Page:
Cycling · Performing Arts · Sport

Week 28: Riding to London and an American in Paris

The week started again as usual, heading into the department, coming home again and so on. I thought it was going to be a rather inconsequential and uneventful week. As it turns out, on Tuesday afternoon, I ate a seemingly inconspicuous lamb and mushroom pie for lunch, but afterwards I started to feel unwell. At first I thought I’d been overcome with overwhelming hunger pains, but it turned out to be quite the opposite, throwing up as soon as I got home. I’d already arranged to meet Annalise for dinner that in college that night, but when it came to it I couldn’t eat more than a few bites, and even then couldn’t hold it down afterwards. What followed was a rather miserable’s night sleep.

When I woke up in the morning, I attempted breakfast, but every bite felt forced and I wasn’t really into it, and sure enough I again couldn’t keep it down. I felt heavy and hence stayed home to recover. I got a bit of rest, tried Skyping friends back home but that only made me homesick and emotionally confused on top of the delirium from being ill. At the end of the day, I braved up and left the house to go to the GSCR where the University’s Vice Chancellor was hosting a Q&A with the Gates Scholars, professing his views on the future of the University with an uncertain regulatory and economic prospects ahead, and the Gates Scholarships’ role within it. It’s always nice to see the head of an organisation meeting with its stakeholders, but there wasn’t anything all that unexpected to hear.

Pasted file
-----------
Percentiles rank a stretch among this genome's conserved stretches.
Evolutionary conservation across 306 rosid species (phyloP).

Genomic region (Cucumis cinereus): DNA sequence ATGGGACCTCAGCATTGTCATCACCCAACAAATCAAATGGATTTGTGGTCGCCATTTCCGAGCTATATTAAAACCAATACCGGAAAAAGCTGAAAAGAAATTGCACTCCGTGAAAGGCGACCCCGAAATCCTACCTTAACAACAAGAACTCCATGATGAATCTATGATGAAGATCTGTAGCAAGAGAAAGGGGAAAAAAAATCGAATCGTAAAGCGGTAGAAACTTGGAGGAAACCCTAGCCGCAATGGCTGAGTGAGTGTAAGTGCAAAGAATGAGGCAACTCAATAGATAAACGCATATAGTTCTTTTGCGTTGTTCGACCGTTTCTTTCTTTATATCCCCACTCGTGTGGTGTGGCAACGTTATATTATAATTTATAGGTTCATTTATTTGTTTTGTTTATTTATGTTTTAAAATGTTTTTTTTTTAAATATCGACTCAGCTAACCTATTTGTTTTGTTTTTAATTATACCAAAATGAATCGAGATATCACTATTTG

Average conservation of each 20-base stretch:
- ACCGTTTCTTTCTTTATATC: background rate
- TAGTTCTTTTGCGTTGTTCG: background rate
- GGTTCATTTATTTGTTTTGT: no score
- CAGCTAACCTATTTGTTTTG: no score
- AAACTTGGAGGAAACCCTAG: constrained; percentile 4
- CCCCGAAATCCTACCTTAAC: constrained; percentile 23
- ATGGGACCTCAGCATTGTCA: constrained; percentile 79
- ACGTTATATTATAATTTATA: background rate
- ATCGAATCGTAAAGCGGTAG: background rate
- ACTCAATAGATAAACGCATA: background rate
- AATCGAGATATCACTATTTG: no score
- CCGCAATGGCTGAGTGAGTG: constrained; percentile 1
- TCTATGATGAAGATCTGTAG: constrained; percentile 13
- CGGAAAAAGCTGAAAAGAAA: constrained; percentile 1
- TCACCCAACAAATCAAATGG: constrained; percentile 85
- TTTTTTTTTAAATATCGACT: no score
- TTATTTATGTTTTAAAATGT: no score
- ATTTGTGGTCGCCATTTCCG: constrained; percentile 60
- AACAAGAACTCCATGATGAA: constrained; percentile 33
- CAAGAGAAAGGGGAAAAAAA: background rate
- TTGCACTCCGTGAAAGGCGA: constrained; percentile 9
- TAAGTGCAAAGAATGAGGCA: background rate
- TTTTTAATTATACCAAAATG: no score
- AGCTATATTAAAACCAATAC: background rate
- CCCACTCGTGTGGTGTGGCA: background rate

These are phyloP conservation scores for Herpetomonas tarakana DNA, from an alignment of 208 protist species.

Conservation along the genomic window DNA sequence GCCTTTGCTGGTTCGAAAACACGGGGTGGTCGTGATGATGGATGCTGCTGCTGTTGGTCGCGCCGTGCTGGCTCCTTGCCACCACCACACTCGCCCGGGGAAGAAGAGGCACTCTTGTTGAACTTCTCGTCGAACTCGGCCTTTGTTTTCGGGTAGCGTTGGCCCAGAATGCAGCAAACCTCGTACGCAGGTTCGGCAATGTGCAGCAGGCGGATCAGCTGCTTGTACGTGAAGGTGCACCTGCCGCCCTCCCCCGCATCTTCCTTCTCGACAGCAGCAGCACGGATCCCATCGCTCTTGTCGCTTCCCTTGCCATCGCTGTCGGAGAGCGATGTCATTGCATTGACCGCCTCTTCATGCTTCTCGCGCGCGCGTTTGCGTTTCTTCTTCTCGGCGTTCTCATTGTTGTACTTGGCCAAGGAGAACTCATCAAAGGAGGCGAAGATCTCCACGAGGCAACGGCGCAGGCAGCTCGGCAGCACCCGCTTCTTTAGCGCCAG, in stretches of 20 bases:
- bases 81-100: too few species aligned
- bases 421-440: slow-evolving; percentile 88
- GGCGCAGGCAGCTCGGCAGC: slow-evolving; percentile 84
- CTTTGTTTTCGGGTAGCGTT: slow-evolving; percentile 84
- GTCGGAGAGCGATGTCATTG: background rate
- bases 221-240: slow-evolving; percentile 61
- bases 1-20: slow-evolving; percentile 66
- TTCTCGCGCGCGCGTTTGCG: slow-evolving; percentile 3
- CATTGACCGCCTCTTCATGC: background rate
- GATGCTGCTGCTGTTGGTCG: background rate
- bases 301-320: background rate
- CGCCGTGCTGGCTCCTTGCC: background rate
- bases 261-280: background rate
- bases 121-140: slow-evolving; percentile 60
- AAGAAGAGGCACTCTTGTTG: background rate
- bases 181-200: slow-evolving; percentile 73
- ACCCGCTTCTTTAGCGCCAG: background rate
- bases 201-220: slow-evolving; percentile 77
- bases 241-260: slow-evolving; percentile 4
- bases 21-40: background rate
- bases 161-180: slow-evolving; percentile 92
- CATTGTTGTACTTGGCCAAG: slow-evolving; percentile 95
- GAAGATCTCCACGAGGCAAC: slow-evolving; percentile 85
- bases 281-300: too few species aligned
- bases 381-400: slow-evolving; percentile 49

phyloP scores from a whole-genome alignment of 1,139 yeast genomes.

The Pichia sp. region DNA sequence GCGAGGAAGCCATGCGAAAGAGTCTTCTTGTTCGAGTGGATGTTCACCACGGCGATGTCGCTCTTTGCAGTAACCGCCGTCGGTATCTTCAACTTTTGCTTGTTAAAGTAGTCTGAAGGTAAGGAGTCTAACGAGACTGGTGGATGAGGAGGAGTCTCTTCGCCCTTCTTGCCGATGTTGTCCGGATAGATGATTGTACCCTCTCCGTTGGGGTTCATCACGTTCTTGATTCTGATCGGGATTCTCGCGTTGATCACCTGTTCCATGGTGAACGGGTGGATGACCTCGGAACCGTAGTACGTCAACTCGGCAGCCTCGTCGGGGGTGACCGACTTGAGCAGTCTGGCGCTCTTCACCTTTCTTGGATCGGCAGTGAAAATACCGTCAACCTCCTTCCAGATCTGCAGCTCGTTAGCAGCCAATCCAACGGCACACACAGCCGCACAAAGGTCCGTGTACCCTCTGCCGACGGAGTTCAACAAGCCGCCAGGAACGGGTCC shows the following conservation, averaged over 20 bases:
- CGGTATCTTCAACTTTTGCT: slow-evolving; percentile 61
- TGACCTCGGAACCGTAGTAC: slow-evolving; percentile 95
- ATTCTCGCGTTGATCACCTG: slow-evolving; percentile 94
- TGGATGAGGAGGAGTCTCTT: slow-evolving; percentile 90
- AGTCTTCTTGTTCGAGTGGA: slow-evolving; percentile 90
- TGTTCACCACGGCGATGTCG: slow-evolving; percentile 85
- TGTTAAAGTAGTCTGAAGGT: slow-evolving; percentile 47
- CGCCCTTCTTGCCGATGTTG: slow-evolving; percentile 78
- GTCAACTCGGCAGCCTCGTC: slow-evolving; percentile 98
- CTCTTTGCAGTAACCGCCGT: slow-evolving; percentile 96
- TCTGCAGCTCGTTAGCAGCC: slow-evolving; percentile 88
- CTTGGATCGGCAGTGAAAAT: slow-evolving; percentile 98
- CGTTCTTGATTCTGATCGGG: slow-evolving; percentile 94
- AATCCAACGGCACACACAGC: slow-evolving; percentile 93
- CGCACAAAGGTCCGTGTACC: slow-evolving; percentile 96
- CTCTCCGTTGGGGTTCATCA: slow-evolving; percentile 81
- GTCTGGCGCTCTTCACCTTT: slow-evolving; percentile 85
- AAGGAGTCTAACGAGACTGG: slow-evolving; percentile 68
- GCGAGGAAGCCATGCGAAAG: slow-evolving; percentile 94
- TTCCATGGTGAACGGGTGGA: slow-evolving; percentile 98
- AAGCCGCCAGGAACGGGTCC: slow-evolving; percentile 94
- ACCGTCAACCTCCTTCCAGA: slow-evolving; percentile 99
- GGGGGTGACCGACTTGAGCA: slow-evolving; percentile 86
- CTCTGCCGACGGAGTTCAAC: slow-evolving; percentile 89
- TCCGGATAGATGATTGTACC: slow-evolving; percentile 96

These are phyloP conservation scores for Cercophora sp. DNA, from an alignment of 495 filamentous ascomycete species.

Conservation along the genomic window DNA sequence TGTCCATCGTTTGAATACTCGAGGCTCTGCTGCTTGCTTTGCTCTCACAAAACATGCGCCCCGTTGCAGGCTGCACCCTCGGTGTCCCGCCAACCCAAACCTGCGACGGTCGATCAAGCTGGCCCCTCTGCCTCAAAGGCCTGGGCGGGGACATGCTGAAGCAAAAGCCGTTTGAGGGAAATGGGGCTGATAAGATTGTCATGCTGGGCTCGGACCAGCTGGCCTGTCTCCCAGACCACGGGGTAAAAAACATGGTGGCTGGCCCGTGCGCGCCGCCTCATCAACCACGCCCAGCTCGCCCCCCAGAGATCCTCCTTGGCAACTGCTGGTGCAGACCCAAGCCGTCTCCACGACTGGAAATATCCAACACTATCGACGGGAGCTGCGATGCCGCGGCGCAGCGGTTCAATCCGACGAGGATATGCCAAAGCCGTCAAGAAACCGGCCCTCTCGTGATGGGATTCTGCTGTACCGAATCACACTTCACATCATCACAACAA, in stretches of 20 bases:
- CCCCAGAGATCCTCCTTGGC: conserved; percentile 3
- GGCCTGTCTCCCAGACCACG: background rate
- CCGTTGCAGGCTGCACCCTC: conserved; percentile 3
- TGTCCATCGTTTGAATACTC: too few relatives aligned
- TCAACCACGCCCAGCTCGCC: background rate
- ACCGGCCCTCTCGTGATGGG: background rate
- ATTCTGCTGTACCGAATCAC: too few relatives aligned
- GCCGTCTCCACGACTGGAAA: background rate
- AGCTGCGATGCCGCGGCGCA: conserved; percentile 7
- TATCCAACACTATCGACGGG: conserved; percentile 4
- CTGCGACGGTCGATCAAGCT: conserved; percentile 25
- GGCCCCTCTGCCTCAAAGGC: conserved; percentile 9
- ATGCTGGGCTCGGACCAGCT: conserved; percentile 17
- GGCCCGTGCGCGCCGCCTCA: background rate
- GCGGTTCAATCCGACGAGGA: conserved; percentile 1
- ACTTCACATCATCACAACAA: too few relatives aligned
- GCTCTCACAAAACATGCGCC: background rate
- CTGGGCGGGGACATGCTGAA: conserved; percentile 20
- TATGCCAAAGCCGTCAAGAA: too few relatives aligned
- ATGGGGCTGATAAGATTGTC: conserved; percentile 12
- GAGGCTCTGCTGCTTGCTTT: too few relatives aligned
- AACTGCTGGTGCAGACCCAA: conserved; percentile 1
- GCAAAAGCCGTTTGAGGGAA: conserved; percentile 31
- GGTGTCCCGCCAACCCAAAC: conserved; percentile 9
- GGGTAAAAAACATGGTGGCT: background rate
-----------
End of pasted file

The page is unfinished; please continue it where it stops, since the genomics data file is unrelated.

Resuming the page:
On Thursday I tried to brave going to work again. It didn’t last very long, and I retreated home to get a little bit more rest. It wouldn’t be until Friday that I had another decent day of work for the week, at which point I was back to my sprightly usual self.

A little nervous having just been sick, on Saturday morning I set out on an ambitious ride. I planned to ride all the way from Cambridge to London. It’s nominally about 80 km along the shortest route, but this was part of my training for my upcoming ride in Sheffield. As such, I detoured to ride up some of the few decent hills in Cambridgeshire and northern Hertfordshire. It began as a mostly flat ride, but that quickly turned into the typical picture of rolling English hills. I stuck to the quiet back roads as much as possible until I reached Potters Bar, at the edge of Greater London. I grabbed some juice to refuel from a local supermarket. Ordinarily, it would be a rather direct downhill ride into King’s Cross from here but I was aware of a number of hills in the Hampstead/Highgate area, and was determined to get at least some climbing done. So I detoured around four steep urban climbs in the last 20 km of my ride, the steepest being past the Highgate cemetery. It was just the workout I needed, and soon enough, I arrived at King’s Cross to meet Annalise and Jacqueline, who had travelled in by train.

There were some (overpriced) showers in King’s Cross, so I got changed and we headed out into London. We had some hours to kill, and it was an unseasonably warm day (around 23 degrees Celsius, most other days were about 13-14), so we walked out to Hyde Park through the warm London streets. It seemed everyone was outdoors, and Oxford Street was packed even more than normal. When we did arrive at Hyde Park, we made our way to the Princess Diana Memorial Fountain, a circular water feature shaped in a ring which the water flowed around. It was only half a foot deep, so that you could take off your shoes and relax with your feet in the water. Many other English families had the same idea, so there were lots of children running around, but it was nice to enjoy something resembling warm weather (being South Australian I complained that it wasn’t really shorts weather yet, but my Canadian and New Zealander colleagues dismissed me out of hand).